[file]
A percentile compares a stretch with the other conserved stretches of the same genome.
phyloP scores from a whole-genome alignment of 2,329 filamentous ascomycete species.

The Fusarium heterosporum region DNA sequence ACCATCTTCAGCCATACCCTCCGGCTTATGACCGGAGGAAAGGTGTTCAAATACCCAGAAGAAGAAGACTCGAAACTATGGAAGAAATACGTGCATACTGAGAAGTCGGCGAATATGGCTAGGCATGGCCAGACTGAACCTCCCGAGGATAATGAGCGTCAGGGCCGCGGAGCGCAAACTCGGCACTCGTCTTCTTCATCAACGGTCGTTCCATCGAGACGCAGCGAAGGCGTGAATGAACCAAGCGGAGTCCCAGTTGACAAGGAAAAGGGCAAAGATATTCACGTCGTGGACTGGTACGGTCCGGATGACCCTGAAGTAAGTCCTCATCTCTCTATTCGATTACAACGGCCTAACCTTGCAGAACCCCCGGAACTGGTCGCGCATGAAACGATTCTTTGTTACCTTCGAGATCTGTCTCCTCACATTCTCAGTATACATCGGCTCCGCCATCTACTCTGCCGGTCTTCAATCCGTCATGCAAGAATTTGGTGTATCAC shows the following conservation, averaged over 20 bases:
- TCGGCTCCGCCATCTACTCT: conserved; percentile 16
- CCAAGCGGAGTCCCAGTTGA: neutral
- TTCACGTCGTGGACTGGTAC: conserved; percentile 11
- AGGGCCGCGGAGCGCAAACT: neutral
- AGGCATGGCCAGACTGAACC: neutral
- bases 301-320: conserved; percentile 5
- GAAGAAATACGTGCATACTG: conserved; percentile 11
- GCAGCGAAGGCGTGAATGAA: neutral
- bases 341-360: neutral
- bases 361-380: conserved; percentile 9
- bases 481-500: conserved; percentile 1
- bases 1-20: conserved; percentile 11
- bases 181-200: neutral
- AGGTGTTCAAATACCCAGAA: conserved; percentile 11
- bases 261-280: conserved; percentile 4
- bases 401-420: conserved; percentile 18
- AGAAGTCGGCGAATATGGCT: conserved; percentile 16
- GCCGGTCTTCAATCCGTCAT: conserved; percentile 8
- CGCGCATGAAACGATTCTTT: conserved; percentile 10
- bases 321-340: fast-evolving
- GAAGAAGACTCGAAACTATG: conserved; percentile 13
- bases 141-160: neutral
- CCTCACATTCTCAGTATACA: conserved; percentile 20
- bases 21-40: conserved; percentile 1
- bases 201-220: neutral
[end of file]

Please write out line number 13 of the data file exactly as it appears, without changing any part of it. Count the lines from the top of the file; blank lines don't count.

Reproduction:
- bases 361-380: conserved; percentile 9